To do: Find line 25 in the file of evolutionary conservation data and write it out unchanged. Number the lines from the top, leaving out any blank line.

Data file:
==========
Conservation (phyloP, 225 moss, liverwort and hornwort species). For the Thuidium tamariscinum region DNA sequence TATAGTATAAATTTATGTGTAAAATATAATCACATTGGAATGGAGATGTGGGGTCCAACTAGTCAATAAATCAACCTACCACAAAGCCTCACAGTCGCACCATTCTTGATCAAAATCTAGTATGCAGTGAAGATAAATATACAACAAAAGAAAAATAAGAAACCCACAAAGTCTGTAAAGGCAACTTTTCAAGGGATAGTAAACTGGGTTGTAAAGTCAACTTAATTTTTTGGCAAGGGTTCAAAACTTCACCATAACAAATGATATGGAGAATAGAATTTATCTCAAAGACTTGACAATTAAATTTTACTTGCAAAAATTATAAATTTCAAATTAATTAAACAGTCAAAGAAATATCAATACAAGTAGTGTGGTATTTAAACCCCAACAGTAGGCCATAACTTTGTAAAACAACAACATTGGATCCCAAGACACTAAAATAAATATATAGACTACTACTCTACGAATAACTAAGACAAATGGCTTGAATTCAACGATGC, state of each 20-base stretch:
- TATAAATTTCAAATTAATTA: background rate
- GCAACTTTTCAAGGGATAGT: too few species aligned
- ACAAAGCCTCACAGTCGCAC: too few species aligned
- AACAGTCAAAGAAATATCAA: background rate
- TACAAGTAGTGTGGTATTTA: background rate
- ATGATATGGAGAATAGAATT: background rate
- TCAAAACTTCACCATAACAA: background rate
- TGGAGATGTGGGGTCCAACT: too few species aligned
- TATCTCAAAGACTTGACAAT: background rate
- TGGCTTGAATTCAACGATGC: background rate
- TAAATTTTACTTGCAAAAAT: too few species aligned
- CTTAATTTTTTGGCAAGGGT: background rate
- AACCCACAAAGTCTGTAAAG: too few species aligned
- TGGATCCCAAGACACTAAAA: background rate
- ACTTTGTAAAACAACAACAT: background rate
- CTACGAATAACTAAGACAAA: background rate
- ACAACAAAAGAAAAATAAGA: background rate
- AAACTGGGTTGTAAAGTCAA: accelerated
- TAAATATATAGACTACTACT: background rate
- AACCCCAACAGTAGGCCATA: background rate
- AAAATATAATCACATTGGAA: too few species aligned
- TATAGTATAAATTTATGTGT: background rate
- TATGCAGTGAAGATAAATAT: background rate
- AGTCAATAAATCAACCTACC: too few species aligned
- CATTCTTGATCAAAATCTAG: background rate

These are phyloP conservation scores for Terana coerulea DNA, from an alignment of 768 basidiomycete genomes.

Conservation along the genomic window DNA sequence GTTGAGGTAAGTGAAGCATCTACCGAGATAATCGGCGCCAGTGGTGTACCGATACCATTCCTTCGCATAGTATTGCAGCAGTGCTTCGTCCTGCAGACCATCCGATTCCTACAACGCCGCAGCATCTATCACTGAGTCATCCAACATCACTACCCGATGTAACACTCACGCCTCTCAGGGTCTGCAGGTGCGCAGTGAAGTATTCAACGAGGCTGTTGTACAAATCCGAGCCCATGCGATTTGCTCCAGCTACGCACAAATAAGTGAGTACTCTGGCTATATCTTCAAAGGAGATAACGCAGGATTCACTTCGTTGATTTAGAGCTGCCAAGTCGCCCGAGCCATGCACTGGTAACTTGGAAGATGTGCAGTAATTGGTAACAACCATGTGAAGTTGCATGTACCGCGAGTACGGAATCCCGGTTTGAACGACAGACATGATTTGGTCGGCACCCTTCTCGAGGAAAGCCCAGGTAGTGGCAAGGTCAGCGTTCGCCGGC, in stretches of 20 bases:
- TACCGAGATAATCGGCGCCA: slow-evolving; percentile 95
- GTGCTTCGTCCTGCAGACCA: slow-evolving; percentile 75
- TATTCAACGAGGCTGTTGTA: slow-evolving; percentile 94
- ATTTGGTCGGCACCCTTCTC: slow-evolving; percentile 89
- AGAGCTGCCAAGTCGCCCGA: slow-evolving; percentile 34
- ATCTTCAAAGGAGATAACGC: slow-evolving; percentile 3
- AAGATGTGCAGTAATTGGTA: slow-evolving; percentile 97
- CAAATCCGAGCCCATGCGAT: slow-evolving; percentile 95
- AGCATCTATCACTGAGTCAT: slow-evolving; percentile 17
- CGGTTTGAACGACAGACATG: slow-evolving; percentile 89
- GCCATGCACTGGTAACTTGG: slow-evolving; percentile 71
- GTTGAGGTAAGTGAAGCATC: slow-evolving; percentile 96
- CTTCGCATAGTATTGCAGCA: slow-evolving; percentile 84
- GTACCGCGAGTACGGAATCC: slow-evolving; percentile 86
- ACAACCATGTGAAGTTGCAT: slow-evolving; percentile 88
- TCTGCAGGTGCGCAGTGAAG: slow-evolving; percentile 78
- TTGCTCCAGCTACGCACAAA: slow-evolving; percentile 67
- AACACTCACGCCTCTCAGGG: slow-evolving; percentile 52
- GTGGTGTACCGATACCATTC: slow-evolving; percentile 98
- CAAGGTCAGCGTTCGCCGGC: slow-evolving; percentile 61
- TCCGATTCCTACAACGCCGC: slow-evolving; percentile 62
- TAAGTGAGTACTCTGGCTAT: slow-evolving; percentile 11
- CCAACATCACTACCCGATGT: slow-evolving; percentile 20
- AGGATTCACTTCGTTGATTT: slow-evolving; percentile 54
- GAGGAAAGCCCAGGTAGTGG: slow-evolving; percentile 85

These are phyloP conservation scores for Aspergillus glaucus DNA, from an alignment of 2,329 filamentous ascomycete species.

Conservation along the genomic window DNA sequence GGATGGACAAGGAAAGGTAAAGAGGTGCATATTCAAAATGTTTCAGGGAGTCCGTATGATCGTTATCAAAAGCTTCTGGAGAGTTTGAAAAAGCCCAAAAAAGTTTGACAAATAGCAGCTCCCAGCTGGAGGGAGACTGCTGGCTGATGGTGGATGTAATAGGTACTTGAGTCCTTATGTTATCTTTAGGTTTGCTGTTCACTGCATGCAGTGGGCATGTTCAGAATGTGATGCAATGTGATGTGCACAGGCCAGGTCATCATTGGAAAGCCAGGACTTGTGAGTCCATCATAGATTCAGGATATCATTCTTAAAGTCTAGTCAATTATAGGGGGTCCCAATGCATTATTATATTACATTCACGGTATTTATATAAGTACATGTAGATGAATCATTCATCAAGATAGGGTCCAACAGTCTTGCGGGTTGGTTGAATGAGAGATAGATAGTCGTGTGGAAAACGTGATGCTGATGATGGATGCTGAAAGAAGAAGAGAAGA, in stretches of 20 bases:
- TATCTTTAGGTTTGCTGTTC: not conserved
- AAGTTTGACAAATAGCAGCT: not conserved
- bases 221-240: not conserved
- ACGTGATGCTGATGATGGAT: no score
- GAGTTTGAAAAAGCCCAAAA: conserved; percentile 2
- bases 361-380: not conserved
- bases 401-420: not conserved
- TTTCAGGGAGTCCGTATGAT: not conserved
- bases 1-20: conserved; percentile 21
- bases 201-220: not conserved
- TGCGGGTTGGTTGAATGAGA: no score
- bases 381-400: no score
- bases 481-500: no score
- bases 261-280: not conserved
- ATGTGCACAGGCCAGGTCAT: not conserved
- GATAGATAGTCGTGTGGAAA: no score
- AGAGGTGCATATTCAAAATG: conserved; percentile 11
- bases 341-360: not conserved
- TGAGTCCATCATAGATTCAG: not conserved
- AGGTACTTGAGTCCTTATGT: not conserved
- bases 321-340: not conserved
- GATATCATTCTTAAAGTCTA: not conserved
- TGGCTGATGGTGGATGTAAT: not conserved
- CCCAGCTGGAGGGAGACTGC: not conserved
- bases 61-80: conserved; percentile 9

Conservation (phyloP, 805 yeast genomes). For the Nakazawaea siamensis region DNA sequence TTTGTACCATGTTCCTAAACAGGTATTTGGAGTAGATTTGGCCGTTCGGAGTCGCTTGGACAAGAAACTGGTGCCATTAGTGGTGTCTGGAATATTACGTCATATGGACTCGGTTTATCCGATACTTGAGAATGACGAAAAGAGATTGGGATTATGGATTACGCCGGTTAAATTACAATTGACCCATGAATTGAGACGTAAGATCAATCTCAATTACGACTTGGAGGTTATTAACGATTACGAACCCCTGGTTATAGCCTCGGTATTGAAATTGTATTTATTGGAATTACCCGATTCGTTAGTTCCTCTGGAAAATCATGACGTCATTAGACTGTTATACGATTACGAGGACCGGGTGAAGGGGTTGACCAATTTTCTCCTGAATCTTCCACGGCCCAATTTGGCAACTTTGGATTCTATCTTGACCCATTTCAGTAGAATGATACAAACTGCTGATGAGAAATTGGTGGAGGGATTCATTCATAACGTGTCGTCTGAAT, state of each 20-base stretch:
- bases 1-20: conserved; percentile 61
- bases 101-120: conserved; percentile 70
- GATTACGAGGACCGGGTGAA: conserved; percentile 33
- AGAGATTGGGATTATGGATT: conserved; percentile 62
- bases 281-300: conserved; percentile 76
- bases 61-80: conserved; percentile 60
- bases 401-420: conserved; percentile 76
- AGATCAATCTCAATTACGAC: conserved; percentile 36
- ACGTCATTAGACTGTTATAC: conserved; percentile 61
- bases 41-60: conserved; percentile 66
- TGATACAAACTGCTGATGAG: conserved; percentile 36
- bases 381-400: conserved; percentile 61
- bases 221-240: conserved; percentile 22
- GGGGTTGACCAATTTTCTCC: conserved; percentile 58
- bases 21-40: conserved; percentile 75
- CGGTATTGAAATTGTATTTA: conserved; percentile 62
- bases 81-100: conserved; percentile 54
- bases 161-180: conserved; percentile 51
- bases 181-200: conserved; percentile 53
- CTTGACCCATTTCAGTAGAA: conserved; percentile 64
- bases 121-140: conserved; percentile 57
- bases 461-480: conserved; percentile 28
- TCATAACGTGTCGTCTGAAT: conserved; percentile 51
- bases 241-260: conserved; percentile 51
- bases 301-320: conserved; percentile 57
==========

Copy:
- AGTCAATAAATCAACCTACC: too few species aligned